Why the early Greens said: “Neither left nor right”
Following up on my last post (“Toward a constructive praxis based on a positive vision”) re: life here on Turtle Island circa 1491 vs. life here in America in 2021 . . .
It’s not a question of “going back” or (as John Zerzan seems to imply) “deconstructing it all.” It’s a question of recognizing how profound the difference has been between the two distinctive human lifeways and then — upon deeply contemplating what it means in terms of where we’ve been and where we’re going — re-considering “progress” and re-directing our pathways forward.
Naturally, we don’t want to jettison things associated with the “New Ways” that can lead to a better quality of life and can be sustainable. David Watson calls for a “synthesis of the primitive and the modern.”
But it may very well look more like the former than the latter.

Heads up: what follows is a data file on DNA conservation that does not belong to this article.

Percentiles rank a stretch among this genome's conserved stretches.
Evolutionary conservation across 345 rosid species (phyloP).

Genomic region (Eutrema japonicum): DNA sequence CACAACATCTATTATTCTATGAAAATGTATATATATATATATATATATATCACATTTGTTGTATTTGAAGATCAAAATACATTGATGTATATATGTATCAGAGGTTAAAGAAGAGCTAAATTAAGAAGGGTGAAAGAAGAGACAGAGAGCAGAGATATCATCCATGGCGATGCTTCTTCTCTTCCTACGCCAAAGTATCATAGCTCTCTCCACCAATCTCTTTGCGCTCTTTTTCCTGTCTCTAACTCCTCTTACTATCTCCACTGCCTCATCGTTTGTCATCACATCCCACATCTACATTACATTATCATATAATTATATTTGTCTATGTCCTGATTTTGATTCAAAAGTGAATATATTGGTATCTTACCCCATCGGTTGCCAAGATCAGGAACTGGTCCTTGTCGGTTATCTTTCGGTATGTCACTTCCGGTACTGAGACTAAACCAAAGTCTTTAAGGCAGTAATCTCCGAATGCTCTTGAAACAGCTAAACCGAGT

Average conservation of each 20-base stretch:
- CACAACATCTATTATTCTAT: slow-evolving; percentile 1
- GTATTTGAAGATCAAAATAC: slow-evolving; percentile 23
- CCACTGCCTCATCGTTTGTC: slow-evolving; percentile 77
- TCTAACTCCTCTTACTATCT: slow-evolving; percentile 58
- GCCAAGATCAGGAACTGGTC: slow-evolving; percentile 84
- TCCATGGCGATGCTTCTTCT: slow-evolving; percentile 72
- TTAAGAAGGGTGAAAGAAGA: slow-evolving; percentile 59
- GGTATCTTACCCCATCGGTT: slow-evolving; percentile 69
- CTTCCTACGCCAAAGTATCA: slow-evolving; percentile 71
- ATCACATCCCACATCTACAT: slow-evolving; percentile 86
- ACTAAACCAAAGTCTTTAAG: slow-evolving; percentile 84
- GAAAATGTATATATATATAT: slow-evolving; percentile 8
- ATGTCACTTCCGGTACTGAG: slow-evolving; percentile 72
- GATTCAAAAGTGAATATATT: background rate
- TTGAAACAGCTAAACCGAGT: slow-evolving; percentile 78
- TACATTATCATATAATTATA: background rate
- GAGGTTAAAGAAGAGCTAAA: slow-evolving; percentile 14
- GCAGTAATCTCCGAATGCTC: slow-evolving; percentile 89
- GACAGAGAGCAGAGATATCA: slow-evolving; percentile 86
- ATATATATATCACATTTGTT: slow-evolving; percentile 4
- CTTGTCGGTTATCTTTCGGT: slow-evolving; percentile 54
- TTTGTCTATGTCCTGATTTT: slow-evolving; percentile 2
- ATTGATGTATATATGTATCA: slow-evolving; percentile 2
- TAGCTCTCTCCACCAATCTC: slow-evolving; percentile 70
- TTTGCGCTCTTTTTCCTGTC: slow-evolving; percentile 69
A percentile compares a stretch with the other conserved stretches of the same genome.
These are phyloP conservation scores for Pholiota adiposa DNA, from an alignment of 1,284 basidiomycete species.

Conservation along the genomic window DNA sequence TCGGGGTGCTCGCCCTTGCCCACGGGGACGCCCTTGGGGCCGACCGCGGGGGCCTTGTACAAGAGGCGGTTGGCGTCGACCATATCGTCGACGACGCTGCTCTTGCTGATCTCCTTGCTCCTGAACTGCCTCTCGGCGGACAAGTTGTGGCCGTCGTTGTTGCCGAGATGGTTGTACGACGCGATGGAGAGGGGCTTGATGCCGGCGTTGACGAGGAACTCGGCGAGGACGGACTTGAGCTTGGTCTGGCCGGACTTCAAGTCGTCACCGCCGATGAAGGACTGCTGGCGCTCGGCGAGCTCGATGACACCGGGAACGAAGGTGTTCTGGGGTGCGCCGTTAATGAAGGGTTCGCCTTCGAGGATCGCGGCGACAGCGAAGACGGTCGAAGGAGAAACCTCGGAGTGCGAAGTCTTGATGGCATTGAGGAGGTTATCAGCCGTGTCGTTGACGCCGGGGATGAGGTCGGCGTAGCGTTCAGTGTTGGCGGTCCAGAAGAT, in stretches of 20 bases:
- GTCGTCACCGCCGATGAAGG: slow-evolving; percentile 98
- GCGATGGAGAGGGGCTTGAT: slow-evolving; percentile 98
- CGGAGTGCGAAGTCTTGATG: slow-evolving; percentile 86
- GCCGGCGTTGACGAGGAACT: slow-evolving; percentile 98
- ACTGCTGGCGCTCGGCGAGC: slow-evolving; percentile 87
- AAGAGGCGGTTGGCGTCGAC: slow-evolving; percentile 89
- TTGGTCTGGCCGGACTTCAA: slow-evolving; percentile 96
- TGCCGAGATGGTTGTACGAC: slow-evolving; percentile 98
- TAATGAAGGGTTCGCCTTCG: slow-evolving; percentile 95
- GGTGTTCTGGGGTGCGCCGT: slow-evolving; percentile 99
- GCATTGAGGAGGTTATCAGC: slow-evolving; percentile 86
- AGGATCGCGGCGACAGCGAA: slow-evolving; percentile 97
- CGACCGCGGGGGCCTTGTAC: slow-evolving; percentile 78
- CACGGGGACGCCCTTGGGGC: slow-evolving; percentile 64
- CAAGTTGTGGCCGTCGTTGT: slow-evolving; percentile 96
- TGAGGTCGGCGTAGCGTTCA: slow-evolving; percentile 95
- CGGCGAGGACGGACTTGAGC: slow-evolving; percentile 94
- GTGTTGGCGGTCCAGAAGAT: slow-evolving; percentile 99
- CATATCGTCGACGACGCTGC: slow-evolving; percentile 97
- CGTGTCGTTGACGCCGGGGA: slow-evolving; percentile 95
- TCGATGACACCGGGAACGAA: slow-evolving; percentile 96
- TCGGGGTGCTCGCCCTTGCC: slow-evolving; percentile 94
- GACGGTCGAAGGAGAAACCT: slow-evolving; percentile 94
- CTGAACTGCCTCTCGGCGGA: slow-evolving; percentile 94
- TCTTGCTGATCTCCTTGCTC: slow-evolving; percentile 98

Leftists: Rather than thinking in terms of a “new system,” think in terms of new lifeways.
Radicals: Talk about a radically new direction for humanity.
Greens: We should stick to our slogan, “Neither Left nor Right, but Out in Front.” Recall how one of our founding thinkers, Edward Goldsmith, identified as a conservative with a small ‘c’. He had no love for big government any more than for big business or big cities or leviathan-scale technology. He said we need to slow down, scale down, and decentralize; live more lightly and more locally. Our Ten Key Values originally derived from that kind of eco-communitarian worldview.